We can do this, Oakland! We are a creative, resilient lot at both ends of the economic spectrum. So, rather than cluck on your mailing lists or sound the alarms, let's get creative and solve this problem. Americans like us are good at that, remember? (Note: If readers/others are interested in pursuing an initiative like this, feel free to reach out to email@example.com or @justinetz on Twitter. Or, for the love of Oakland, please just take the idea and run with it!)
Justine tenZeldam, Oakland
"Scientists Criticize UC Berkeley's Ban on E-Cigs," News, 10/30
An Effective Smoking Substitute
I was a five-pack-a-day smoker for more than forty years. I can now say I am an ex-smoker and could not have done it without e-cigarettes.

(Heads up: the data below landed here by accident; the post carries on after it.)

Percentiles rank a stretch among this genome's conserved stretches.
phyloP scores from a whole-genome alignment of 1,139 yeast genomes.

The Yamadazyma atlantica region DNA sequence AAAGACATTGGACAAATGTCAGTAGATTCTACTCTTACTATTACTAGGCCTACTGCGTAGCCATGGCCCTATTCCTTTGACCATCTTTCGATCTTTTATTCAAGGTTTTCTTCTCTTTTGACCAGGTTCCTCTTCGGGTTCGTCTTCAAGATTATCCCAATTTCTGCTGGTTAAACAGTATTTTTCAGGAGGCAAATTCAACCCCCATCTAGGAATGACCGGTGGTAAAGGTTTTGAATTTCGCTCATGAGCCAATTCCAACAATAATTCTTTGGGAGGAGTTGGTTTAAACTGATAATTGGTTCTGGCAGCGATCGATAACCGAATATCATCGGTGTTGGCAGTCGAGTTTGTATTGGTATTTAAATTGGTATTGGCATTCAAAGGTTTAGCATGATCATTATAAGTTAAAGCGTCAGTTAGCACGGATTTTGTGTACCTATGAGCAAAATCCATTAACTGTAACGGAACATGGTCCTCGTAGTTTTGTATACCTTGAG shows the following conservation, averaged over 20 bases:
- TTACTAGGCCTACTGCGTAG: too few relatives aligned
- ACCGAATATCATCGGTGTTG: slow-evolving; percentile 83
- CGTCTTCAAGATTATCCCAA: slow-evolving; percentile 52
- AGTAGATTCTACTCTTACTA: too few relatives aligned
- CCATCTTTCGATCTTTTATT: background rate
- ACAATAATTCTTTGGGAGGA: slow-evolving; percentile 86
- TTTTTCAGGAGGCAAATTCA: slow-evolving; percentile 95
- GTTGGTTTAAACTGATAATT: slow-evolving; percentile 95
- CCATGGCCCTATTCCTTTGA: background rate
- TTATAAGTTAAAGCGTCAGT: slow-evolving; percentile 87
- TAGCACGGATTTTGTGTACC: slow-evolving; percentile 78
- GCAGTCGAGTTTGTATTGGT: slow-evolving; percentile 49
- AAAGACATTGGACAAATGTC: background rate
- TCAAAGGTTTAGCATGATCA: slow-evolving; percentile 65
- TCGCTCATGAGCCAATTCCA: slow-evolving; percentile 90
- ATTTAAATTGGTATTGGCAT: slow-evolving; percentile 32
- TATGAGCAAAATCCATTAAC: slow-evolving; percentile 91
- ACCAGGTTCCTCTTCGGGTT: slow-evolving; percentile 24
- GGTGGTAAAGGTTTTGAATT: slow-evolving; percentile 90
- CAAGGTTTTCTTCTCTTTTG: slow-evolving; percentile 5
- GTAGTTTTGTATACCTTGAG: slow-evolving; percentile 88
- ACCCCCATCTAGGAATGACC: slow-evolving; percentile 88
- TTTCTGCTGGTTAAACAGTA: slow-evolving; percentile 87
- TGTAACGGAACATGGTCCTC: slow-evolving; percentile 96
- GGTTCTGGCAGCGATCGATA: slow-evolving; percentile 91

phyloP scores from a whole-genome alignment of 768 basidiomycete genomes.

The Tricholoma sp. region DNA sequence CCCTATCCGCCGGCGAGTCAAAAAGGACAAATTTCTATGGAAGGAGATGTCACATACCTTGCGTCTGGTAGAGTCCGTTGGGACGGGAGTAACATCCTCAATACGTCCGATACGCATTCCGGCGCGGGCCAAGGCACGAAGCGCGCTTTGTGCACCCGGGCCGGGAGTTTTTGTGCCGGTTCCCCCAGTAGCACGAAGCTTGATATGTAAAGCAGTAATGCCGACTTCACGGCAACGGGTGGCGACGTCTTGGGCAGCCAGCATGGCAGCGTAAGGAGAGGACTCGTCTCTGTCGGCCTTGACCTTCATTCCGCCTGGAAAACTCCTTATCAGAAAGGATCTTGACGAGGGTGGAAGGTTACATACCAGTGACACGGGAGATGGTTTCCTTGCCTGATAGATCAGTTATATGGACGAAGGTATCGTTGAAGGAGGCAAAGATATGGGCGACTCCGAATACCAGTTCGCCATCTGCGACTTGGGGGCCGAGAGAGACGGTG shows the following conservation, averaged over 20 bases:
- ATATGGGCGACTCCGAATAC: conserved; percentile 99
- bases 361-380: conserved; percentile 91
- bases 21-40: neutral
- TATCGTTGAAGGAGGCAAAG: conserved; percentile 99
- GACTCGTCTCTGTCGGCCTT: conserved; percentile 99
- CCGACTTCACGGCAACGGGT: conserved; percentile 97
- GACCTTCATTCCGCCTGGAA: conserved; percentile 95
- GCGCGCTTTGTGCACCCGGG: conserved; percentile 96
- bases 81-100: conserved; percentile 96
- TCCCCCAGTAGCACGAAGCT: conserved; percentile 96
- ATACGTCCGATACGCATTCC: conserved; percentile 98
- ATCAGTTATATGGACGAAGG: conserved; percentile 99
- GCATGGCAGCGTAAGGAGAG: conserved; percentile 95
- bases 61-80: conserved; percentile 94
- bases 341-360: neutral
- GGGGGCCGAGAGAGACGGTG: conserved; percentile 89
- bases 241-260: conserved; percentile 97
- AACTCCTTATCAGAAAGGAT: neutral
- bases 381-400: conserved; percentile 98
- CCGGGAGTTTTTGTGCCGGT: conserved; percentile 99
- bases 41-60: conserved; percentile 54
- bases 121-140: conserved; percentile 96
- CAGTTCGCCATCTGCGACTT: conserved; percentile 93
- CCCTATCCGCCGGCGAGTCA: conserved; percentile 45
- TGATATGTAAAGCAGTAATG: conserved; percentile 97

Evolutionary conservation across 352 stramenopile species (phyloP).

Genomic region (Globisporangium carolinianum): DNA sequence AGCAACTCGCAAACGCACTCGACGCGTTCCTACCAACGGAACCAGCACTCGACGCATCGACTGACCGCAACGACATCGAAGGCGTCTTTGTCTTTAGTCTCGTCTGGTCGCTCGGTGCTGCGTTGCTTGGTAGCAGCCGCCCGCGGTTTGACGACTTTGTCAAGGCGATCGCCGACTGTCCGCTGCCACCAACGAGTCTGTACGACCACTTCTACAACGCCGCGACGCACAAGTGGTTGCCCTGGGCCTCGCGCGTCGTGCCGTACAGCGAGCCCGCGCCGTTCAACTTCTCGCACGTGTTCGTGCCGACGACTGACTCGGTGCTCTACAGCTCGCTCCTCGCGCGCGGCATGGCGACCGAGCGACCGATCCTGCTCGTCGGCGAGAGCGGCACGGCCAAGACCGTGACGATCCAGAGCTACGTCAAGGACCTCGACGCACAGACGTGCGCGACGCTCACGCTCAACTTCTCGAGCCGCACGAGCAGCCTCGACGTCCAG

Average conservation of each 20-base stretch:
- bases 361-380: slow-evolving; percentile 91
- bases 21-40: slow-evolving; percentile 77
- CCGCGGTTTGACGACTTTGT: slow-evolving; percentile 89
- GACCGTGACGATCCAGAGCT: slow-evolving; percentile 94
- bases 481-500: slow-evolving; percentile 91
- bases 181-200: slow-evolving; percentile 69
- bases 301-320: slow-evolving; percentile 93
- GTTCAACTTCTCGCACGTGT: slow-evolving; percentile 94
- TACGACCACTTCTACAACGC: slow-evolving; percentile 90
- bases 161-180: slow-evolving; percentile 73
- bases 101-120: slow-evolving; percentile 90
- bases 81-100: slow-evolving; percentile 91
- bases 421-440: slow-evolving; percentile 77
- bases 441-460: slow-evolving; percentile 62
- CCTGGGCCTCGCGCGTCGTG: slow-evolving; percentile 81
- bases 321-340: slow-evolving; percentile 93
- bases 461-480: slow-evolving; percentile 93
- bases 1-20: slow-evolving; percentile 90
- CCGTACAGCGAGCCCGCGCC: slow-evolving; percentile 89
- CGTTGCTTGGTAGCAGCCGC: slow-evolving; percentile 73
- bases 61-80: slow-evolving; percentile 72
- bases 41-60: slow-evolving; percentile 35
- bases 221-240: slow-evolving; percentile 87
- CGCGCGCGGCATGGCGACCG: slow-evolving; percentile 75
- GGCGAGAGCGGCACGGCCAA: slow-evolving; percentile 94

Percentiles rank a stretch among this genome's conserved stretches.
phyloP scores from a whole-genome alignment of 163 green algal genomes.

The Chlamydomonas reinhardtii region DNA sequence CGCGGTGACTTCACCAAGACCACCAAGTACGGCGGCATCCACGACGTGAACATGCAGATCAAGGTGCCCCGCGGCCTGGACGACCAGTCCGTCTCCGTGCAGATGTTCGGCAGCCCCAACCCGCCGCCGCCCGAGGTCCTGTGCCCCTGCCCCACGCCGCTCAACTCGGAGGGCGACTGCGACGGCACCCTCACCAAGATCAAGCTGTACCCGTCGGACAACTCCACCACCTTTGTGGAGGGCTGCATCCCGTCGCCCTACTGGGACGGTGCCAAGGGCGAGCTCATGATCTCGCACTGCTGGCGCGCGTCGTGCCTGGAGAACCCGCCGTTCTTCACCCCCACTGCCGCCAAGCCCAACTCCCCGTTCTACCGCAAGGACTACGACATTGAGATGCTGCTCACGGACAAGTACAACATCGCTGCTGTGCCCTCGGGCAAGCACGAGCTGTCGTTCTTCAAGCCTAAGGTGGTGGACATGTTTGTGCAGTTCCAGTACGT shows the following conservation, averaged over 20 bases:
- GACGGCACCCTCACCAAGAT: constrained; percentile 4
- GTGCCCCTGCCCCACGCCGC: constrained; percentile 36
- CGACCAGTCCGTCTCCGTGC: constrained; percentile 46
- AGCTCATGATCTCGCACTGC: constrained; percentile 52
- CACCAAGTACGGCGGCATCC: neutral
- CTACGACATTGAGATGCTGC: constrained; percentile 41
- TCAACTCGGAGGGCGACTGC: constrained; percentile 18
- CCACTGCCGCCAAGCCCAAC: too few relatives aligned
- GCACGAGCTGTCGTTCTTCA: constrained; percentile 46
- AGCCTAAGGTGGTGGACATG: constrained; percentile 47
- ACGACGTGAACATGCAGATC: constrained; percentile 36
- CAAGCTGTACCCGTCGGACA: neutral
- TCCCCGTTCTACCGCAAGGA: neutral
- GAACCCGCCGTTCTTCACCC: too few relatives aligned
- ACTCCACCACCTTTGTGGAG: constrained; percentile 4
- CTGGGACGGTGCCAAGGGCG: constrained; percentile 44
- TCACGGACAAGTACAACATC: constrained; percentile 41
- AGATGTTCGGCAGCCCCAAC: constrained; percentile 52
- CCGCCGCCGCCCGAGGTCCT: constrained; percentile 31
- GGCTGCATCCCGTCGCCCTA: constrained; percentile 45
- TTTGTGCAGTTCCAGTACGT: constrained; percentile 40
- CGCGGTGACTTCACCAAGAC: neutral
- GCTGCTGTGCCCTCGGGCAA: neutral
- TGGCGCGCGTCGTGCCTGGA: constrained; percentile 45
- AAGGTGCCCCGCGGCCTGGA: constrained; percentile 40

I tried every other safe alternative on the market, and also those prescribed by my doctor, and failed. E-cigarettes have done what those didn't — they stopped my smoking habit.
Are they safer? From the true, unbiased research I have read I believe them to be 99 percent safer. All I truly know is I can breathe again, smell and taste things in a way I never could before, and no one tells me I smell like a ashtray anymore. Research has consistently shown that virtually all e-cigarette users are using them as a substitute for smoking. There are thousands of e-cigarette users who have benefited from the availability of e-cigarettes.